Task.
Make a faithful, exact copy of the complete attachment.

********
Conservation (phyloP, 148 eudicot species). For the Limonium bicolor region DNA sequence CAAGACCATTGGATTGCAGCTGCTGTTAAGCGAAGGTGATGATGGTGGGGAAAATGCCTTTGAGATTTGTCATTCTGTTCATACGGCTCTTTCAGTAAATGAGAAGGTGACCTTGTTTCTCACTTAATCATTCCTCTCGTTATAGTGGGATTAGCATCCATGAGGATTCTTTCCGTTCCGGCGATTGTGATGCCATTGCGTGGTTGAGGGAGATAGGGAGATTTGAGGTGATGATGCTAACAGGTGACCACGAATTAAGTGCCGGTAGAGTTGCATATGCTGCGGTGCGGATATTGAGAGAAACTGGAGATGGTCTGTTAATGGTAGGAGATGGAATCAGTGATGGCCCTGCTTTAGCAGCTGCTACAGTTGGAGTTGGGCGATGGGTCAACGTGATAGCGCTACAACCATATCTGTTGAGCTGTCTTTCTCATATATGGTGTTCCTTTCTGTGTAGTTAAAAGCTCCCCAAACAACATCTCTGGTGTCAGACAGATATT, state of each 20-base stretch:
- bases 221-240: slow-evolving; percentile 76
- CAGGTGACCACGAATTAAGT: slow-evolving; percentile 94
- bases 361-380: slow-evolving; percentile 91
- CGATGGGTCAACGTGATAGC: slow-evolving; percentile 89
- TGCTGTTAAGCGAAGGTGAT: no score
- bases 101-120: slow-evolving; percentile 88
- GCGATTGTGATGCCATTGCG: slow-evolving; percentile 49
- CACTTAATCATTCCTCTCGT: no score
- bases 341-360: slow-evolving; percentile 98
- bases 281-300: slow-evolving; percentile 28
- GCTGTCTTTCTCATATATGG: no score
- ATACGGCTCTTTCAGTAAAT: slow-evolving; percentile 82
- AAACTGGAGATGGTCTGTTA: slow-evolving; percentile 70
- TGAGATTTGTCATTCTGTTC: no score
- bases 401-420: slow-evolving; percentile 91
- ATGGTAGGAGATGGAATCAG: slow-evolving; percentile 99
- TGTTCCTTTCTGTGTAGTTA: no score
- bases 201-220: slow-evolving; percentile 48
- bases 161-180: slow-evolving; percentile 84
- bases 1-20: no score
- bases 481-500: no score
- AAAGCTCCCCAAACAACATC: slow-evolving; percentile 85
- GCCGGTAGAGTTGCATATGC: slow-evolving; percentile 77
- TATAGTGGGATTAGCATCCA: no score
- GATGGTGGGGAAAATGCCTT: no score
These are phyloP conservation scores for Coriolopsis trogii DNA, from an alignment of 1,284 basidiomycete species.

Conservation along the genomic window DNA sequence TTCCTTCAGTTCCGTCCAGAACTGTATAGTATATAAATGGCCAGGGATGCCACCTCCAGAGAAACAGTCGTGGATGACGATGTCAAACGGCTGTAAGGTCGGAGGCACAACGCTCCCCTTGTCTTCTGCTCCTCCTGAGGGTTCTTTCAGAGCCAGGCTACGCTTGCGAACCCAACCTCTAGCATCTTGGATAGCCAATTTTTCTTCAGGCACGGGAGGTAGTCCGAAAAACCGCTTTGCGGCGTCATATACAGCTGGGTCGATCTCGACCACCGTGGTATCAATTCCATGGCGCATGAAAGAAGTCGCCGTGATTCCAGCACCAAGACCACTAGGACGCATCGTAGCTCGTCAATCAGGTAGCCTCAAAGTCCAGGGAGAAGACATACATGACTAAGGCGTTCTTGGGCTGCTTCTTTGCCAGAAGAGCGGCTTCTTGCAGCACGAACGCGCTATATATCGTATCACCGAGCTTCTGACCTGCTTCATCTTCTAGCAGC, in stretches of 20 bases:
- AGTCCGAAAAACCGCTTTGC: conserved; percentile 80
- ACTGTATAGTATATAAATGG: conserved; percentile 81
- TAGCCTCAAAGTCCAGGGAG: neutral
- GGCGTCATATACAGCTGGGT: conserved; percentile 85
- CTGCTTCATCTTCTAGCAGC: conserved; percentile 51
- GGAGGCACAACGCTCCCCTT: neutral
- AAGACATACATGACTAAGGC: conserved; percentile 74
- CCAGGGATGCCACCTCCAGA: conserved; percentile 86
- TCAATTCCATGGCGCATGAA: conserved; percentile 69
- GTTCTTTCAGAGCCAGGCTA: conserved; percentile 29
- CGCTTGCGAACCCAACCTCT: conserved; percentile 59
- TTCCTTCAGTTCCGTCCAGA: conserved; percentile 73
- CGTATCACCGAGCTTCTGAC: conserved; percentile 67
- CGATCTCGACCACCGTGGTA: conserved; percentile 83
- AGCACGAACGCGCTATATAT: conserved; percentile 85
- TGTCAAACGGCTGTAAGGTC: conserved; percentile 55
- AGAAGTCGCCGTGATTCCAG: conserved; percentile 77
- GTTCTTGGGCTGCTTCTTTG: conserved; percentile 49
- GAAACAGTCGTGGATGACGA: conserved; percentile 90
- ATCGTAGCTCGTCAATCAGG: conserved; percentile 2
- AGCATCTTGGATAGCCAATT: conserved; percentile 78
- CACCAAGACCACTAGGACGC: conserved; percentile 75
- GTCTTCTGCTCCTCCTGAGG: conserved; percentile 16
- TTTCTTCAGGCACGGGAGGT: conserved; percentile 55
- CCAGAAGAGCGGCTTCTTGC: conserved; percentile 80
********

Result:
Conservation (phyloP, 148 eudicot species). For the Limonium bicolor region DNA sequence CAAGACCATTGGATTGCAGCTGCTGTTAAGCGAAGGTGATGATGGTGGGGAAAATGCCTTTGAGATTTGTCATTCTGTTCATACGGCTCTTTCAGTAAATGAGAAGGTGACCTTGTTTCTCACTTAATCATTCCTCTCGTTATAGTGGGATTAGCATCCATGAGGATTCTTTCCGTTCCGGCGATTGTGATGCCATTGCGTGGTTGAGGGAGATAGGGAGATTTGAGGTGATGATGCTAACAGGTGACCACGAATTAAGTGCCGGTAGAGTTGCATATGCTGCGGTGCGGATATTGAGAGAAACTGGAGATGGTCTGTTAATGGTAGGAGATGGAATCAGTGATGGCCCTGCTTTAGCAGCTGCTACAGTTGGAGTTGGGCGATGGGTCAACGTGATAGCGCTACAACCATATCTGTTGAGCTGTCTTTCTCATATATGGTGTTCCTTTCTGTGTAGTTAAAAGCTCCCCAAACAACATCTCTGGTGTCAGACAGATATT, state of each 20-base stretch:
- bases 221-240: slow-evolving; percentile 76
- CAGGTGACCACGAATTAAGT: slow-evolving; percentile 94
- bases 361-380: slow-evolving; percentile 91
- CGATGGGTCAACGTGATAGC: slow-evolving; percentile 89
- TGCTGTTAAGCGAAGGTGAT: no score
- bases 101-120: slow-evolving; percentile 88
- GCGATTGTGATGCCATTGCG: slow-evolving; percentile 49
- CACTTAATCATTCCTCTCGT: no score
- bases 341-360: slow-evolving; percentile 98
- bases 281-300: slow-evolving; percentile 28
- GCTGTCTTTCTCATATATGG: no score
- ATACGGCTCTTTCAGTAAAT: slow-evolving; percentile 82
- AAACTGGAGATGGTCTGTTA: slow-evolving; percentile 70
- TGAGATTTGTCATTCTGTTC: no score
- bases 401-420: slow-evolving; percentile 91
- ATGGTAGGAGATGGAATCAG: slow-evolving; percentile 99
- TGTTCCTTTCTGTGTAGTTA: no score
- bases 201-220: slow-evolving; percentile 48
- bases 161-180: slow-evolving; percentile 84
- bases 1-20: no score
- bases 481-500: no score
- AAAGCTCCCCAAACAACATC: slow-evolving; percentile 85
- GCCGGTAGAGTTGCATATGC: slow-evolving; percentile 77
- TATAGTGGGATTAGCATCCA: no score
- GATGGTGGGGAAAATGCCTT: no score
These are phyloP conservation scores for Coriolopsis trogii DNA, from an alignment of 1,284 basidiomycete species.

Conservation along the genomic window DNA sequence TTCCTTCAGTTCCGTCCAGAACTGTATAGTATATAAATGGCCAGGGATGCCACCTCCAGAGAAACAGTCGTGGATGACGATGTCAAACGGCTGTAAGGTCGGAGGCACAACGCTCCCCTTGTCTTCTGCTCCTCCTGAGGGTTCTTTCAGAGCCAGGCTACGCTTGCGAACCCAACCTCTAGCATCTTGGATAGCCAATTTTTCTTCAGGCACGGGAGGTAGTCCGAAAAACCGCTTTGCGGCGTCATATACAGCTGGGTCGATCTCGACCACCGTGGTATCAATTCCATGGCGCATGAAAGAAGTCGCCGTGATTCCAGCACCAAGACCACTAGGACGCATCGTAGCTCGTCAATCAGGTAGCCTCAAAGTCCAGGGAGAAGACATACATGACTAAGGCGTTCTTGGGCTGCTTCTTTGCCAGAAGAGCGGCTTCTTGCAGCACGAACGCGCTATATATCGTATCACCGAGCTTCTGACCTGCTTCATCTTCTAGCAGC, in stretches of 20 bases:
- AGTCCGAAAAACCGCTTTGC: conserved; percentile 80
- ACTGTATAGTATATAAATGG: conserved; percentile 81
- TAGCCTCAAAGTCCAGGGAG: neutral
- GGCGTCATATACAGCTGGGT: conserved; percentile 85
- CTGCTTCATCTTCTAGCAGC: conserved; percentile 51
- GGAGGCACAACGCTCCCCTT: neutral
- AAGACATACATGACTAAGGC: conserved; percentile 74
- CCAGGGATGCCACCTCCAGA: conserved; percentile 86
- TCAATTCCATGGCGCATGAA: conserved; percentile 69
- GTTCTTTCAGAGCCAGGCTA: conserved; percentile 29
- CGCTTGCGAACCCAACCTCT: conserved; percentile 59
- TTCCTTCAGTTCCGTCCAGA: conserved; percentile 73
- CGTATCACCGAGCTTCTGAC: conserved; percentile 67
- CGATCTCGACCACCGTGGTA: conserved; percentile 83
- AGCACGAACGCGCTATATAT: conserved; percentile 85
- TGTCAAACGGCTGTAAGGTC: conserved; percentile 55
- AGAAGTCGCCGTGATTCCAG: conserved; percentile 77
- GTTCTTGGGCTGCTTCTTTG: conserved; percentile 49
- GAAACAGTCGTGGATGACGA: conserved; percentile 90
- ATCGTAGCTCGTCAATCAGG: conserved; percentile 2
- AGCATCTTGGATAGCCAATT: conserved; percentile 78
- CACCAAGACCACTAGGACGC: conserved; percentile 75
- GTCTTCTGCTCCTCCTGAGG: conserved; percentile 16
- TTTCTTCAGGCACGGGAGGT: conserved; percentile 55
- CCAGAAGAGCGGCTTCTTGC: conserved; percentile 80